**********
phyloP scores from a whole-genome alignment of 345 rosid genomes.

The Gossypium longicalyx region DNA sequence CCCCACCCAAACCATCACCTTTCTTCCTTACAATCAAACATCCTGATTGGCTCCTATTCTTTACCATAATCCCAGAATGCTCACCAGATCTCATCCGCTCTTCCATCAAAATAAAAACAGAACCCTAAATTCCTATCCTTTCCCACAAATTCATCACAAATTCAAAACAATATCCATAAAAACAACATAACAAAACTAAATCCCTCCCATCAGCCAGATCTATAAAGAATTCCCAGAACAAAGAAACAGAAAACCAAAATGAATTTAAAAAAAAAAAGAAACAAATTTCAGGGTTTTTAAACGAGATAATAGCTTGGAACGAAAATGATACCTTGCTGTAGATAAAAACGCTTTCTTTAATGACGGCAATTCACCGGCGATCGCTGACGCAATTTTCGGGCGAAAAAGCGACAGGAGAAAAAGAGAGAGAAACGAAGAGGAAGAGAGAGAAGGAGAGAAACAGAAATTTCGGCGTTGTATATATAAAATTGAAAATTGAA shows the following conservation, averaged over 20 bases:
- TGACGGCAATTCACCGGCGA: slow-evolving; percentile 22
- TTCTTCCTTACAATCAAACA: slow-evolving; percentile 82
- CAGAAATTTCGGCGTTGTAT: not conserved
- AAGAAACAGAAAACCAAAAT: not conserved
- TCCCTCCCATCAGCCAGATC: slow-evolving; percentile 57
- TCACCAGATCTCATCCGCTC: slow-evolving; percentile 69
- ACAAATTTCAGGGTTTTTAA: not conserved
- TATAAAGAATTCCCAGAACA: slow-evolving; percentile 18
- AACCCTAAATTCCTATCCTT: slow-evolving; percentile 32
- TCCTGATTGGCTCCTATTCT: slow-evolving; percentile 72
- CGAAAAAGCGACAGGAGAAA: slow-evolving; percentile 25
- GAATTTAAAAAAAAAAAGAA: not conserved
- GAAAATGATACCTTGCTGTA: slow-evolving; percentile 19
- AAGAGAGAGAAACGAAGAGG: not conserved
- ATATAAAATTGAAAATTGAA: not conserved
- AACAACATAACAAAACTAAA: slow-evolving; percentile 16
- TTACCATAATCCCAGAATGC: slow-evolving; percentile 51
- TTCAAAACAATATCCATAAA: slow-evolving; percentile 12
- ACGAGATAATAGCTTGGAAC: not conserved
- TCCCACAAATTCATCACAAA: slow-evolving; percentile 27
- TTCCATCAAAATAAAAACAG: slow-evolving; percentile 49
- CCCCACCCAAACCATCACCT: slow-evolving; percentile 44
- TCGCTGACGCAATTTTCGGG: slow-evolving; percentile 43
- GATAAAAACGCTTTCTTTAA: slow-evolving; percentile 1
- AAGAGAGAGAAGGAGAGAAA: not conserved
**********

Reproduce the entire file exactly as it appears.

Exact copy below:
phyloP scores from a whole-genome alignment of 345 rosid genomes.

The Gossypium longicalyx region DNA sequence CCCCACCCAAACCATCACCTTTCTTCCTTACAATCAAACATCCTGATTGGCTCCTATTCTTTACCATAATCCCAGAATGCTCACCAGATCTCATCCGCTCTTCCATCAAAATAAAAACAGAACCCTAAATTCCTATCCTTTCCCACAAATTCATCACAAATTCAAAACAATATCCATAAAAACAACATAACAAAACTAAATCCCTCCCATCAGCCAGATCTATAAAGAATTCCCAGAACAAAGAAACAGAAAACCAAAATGAATTTAAAAAAAAAAAGAAACAAATTTCAGGGTTTTTAAACGAGATAATAGCTTGGAACGAAAATGATACCTTGCTGTAGATAAAAACGCTTTCTTTAATGACGGCAATTCACCGGCGATCGCTGACGCAATTTTCGGGCGAAAAAGCGACAGGAGAAAAAGAGAGAGAAACGAAGAGGAAGAGAGAGAAGGAGAGAAACAGAAATTTCGGCGTTGTATATATAAAATTGAAAATTGAA shows the following conservation, averaged over 20 bases:
- TGACGGCAATTCACCGGCGA: slow-evolving; percentile 22
- TTCTTCCTTACAATCAAACA: slow-evolving; percentile 82
- CAGAAATTTCGGCGTTGTAT: not conserved
- AAGAAACAGAAAACCAAAAT: not conserved
- TCCCTCCCATCAGCCAGATC: slow-evolving; percentile 57
- TCACCAGATCTCATCCGCTC: slow-evolving; percentile 69
- ACAAATTTCAGGGTTTTTAA: not conserved
- TATAAAGAATTCCCAGAACA: slow-evolving; percentile 18
- AACCCTAAATTCCTATCCTT: slow-evolving; percentile 32
- TCCTGATTGGCTCCTATTCT: slow-evolving; percentile 72
- CGAAAAAGCGACAGGAGAAA: slow-evolving; percentile 25
- GAATTTAAAAAAAAAAAGAA: not conserved
- GAAAATGATACCTTGCTGTA: slow-evolving; percentile 19
- AAGAGAGAGAAACGAAGAGG: not conserved
- ATATAAAATTGAAAATTGAA: not conserved
- AACAACATAACAAAACTAAA: slow-evolving; percentile 16
- TTACCATAATCCCAGAATGC: slow-evolving; percentile 51
- TTCAAAACAATATCCATAAA: slow-evolving; percentile 12
- ACGAGATAATAGCTTGGAAC: not conserved
- TCCCACAAATTCATCACAAA: slow-evolving; percentile 27
- TTCCATCAAAATAAAAACAG: slow-evolving; percentile 49
- CCCCACCCAAACCATCACCT: slow-evolving; percentile 44
- TCGCTGACGCAATTTTCGGG: slow-evolving; percentile 43
- GATAAAAACGCTTTCTTTAA: slow-evolving; percentile 1
- AAGAGAGAGAAGGAGAGAAA: not conserved